[00:03:48] VJ: So it matters a lot because if a tree isn't balanced you lose one of the key characteristics of that tree, which is being able to search through it and rely on the fact that everything sort of divided equally. And what I mean by that is you'll remember in our binary search trees, we talked about logarithmic runtime and how every time you search through the tree you're eliminating half of the data that you need to look at. But if you have an unbalanced tree, let's say you have a root node and like if you're the left subtree, there's only one node on the left, but then let's say I have a kid and a grandkid and another grandkid and another grandkid and it's like a cascading effect and let's say the right subtree has like eight nodes in it now. Now your tree is unbalanced. And more importantly, say you want to search for the node that is like the leaf node of the right subtree, you basically have to check all the nodes in the right and it's like not really efficient and it's kind of silly because now you're not leveraging what a tree data structure can provide.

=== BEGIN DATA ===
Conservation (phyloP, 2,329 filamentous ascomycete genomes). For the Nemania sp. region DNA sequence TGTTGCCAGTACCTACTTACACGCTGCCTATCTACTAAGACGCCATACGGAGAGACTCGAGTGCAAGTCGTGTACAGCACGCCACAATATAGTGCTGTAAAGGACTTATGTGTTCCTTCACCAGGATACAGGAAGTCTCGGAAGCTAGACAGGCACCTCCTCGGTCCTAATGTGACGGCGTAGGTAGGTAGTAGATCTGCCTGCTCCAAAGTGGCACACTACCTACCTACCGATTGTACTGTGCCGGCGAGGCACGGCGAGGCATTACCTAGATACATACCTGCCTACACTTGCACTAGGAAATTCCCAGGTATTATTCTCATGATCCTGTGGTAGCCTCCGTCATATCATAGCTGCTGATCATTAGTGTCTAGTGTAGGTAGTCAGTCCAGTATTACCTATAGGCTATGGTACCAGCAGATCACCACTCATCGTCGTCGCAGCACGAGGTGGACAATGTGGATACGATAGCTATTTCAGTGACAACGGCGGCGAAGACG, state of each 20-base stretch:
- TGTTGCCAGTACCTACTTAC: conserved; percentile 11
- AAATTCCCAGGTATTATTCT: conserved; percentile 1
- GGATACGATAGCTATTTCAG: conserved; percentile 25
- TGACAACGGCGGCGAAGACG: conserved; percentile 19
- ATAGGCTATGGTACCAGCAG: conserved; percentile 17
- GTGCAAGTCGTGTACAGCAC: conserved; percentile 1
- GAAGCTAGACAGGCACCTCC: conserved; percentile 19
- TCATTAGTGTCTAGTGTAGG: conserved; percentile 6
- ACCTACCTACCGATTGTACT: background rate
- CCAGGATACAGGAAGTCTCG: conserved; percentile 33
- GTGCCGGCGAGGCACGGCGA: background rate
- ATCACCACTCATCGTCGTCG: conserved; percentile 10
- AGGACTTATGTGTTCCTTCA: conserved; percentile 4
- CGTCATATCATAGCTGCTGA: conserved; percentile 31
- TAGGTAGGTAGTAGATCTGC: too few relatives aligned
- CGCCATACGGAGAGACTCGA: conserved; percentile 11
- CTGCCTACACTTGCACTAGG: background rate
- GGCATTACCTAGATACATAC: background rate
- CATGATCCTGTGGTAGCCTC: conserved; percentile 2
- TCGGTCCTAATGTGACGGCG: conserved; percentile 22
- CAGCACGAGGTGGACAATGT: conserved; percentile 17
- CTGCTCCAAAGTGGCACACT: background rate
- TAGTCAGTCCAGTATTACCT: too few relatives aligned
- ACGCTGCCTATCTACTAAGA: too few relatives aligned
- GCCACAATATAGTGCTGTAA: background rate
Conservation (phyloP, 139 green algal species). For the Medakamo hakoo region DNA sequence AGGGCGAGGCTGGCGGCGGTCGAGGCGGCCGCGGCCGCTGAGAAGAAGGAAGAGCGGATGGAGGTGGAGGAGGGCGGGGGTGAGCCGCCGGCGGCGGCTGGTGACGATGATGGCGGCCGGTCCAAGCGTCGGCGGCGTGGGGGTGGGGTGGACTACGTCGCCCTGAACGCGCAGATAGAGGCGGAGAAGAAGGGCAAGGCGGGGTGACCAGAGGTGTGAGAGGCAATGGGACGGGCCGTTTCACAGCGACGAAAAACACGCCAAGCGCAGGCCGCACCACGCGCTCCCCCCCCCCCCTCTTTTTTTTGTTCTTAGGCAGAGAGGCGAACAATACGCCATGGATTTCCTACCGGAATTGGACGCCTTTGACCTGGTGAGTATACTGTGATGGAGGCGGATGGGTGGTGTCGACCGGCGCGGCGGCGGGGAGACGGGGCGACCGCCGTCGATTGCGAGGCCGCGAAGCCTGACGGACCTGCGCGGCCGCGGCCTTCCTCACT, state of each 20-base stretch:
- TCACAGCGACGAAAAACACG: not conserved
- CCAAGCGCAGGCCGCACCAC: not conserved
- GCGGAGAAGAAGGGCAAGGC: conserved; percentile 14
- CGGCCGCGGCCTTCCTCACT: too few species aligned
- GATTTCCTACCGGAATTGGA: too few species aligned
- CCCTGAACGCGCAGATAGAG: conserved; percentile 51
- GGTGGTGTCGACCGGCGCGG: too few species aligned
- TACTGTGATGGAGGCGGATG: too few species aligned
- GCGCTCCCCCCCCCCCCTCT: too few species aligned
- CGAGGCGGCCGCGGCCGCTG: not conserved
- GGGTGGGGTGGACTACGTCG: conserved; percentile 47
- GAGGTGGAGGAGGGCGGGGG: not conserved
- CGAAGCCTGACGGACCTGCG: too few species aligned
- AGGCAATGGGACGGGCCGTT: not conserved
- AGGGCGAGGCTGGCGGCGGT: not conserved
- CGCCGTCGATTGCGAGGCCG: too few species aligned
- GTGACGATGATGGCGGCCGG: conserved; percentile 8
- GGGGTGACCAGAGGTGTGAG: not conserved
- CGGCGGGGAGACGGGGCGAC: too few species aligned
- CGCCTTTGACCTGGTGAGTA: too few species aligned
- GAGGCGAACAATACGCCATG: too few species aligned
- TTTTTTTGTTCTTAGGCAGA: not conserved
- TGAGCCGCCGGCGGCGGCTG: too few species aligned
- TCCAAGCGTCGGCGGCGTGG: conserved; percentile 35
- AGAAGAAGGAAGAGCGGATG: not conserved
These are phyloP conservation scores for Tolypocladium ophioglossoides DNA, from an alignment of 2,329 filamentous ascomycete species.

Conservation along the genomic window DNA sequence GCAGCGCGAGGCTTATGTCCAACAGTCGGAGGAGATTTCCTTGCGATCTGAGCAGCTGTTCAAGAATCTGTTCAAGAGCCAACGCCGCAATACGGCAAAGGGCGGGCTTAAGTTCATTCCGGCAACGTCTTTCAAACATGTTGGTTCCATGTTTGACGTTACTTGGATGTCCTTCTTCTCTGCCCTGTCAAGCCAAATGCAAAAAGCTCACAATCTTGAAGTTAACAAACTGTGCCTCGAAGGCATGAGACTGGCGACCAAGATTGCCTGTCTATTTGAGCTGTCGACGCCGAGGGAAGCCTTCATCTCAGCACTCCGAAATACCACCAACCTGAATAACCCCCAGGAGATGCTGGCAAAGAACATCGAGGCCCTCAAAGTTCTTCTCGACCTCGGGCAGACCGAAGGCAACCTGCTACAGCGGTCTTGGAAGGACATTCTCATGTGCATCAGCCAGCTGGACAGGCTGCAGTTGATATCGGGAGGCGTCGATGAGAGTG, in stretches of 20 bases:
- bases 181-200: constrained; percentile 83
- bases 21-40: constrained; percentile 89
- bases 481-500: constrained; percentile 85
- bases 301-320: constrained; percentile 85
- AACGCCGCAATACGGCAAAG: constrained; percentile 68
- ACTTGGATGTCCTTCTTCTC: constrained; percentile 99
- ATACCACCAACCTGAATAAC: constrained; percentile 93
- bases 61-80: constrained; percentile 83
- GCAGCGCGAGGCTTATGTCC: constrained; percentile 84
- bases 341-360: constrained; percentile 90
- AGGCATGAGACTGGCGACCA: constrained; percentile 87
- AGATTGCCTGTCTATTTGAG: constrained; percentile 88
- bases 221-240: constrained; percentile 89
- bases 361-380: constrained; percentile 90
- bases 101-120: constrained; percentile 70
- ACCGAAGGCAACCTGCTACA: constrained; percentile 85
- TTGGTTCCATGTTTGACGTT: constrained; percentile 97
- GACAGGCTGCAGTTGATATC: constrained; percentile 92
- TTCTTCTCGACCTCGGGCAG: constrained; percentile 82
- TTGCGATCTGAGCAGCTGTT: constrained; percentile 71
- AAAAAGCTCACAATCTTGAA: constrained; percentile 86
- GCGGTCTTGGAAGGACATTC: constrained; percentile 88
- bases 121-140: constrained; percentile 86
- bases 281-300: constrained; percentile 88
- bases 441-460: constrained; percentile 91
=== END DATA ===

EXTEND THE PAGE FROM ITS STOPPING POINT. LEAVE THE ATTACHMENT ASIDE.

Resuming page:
[00:04:56] SY: Okay, that makes sense. So balancing is super, super important. So are all trees or all binary search trees, are they naturally balanced or most of them unbalanced or how does that work?